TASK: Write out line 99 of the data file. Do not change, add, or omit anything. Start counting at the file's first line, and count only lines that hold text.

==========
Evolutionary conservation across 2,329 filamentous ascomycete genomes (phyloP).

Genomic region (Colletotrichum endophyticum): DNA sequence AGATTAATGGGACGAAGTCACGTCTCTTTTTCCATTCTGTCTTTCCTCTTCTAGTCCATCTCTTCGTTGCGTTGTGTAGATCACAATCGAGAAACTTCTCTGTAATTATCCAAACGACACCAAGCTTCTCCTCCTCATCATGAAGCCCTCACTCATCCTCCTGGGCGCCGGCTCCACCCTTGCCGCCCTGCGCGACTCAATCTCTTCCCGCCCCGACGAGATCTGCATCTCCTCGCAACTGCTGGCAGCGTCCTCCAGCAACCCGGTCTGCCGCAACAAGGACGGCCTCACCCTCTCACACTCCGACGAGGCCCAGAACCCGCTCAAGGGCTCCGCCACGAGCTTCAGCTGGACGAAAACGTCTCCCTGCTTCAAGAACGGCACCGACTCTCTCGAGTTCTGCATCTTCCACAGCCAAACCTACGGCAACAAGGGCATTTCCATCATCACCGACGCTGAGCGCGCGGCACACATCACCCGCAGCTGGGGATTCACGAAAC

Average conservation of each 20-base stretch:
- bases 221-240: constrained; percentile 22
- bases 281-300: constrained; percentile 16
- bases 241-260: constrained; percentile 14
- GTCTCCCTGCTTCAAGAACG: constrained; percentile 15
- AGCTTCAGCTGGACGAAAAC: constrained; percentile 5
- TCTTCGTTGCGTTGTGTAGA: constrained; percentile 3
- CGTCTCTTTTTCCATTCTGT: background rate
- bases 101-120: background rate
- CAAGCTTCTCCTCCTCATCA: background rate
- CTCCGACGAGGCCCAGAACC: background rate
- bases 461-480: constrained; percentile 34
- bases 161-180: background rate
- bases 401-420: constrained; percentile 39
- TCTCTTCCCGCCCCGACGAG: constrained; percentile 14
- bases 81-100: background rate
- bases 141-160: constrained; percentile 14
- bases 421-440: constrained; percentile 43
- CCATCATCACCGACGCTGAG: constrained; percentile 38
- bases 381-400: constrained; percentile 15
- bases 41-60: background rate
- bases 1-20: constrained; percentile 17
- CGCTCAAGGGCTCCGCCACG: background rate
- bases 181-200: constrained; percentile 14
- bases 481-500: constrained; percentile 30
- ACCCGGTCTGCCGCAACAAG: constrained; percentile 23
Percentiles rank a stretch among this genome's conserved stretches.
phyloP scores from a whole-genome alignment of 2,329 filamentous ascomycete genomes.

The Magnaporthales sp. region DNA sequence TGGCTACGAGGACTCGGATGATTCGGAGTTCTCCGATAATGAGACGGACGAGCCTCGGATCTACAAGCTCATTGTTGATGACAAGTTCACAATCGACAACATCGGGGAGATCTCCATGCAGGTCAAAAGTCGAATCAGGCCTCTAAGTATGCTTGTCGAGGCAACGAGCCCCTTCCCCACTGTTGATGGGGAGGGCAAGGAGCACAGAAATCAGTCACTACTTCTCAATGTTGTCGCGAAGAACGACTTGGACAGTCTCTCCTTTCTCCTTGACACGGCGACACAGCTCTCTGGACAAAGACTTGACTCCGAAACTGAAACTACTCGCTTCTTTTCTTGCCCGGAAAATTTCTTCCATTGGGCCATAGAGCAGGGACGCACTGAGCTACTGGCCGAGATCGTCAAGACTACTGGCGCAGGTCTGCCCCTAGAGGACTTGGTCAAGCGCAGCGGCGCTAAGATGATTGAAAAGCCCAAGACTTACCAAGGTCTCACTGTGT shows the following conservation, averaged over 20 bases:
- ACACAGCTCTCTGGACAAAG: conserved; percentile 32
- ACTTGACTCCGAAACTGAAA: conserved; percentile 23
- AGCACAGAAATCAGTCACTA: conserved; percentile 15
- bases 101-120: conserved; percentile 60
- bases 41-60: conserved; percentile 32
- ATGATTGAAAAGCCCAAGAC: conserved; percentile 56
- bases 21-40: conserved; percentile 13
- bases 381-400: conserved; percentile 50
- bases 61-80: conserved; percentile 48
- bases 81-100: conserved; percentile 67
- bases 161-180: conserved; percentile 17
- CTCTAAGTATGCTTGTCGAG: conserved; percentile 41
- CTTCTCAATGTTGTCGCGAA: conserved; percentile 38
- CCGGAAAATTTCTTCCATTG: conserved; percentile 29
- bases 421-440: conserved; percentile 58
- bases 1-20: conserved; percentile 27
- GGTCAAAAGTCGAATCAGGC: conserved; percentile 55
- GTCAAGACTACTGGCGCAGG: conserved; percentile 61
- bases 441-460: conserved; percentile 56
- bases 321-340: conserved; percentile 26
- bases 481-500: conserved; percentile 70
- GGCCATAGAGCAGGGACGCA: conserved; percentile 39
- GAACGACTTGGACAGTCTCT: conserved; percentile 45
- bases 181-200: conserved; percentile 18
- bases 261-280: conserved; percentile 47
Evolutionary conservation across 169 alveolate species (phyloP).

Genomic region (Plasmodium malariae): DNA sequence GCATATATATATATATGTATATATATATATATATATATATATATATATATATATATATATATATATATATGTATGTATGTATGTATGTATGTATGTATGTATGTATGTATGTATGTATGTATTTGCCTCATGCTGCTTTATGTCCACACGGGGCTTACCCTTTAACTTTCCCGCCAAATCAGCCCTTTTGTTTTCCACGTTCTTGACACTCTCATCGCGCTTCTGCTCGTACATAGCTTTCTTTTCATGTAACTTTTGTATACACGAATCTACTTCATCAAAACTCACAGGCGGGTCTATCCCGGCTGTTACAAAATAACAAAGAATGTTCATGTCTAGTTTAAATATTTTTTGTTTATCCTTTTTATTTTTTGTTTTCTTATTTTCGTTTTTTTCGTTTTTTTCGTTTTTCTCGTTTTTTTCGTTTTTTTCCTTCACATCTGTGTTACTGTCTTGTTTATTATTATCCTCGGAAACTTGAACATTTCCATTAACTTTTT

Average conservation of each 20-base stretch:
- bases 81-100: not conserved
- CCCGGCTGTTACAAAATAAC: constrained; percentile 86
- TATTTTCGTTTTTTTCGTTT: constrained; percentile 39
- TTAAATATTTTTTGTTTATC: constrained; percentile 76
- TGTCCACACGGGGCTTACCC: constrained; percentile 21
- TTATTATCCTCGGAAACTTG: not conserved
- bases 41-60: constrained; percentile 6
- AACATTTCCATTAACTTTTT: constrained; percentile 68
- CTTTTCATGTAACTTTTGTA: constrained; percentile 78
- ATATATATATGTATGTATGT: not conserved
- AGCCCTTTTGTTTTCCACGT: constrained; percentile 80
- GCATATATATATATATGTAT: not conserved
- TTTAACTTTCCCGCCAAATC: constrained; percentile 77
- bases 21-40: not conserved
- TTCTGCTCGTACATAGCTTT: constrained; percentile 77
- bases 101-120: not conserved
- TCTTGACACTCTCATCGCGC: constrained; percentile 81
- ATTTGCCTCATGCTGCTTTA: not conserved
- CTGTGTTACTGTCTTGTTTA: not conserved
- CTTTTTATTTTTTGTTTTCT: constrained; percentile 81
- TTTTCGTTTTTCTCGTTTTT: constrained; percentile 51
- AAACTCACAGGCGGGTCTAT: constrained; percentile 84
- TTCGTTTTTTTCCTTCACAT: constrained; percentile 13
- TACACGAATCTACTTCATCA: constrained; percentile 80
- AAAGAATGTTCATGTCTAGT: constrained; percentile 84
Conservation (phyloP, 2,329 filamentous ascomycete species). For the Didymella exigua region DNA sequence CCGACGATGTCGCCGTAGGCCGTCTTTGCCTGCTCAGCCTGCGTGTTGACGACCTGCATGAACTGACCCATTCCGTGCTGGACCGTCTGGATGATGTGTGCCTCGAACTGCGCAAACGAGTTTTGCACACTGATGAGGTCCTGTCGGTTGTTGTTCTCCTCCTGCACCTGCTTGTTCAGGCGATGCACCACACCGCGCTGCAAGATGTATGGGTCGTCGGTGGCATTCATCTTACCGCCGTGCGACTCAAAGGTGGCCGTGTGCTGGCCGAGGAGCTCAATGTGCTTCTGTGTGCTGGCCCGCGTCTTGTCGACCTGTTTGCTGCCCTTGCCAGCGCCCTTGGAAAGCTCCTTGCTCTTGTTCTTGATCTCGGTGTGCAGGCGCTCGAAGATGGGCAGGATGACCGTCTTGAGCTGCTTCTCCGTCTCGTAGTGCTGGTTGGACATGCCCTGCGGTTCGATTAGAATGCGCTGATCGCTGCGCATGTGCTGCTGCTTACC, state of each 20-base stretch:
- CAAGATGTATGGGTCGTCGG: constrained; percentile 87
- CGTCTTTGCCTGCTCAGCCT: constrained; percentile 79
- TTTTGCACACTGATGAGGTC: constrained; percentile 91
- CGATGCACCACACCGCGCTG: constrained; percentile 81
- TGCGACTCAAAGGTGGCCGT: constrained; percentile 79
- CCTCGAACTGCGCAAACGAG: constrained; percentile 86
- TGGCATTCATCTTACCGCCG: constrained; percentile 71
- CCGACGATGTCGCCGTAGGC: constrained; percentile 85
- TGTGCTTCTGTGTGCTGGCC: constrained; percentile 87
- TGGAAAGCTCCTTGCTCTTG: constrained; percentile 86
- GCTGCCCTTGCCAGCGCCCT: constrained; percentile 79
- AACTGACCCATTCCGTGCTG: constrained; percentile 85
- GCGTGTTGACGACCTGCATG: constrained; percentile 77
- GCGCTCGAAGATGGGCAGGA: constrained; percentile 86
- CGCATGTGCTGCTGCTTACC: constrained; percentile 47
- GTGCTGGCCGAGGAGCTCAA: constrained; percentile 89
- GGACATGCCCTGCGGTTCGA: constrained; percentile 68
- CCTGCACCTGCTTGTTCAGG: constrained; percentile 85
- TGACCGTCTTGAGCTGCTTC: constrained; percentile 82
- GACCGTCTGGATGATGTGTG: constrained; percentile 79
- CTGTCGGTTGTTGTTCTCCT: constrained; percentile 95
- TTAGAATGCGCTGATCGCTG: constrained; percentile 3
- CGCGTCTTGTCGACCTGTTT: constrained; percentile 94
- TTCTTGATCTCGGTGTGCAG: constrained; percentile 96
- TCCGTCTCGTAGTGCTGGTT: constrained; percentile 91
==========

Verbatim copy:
- GCGCTCGAAGATGGGCAGGA: constrained; percentile 86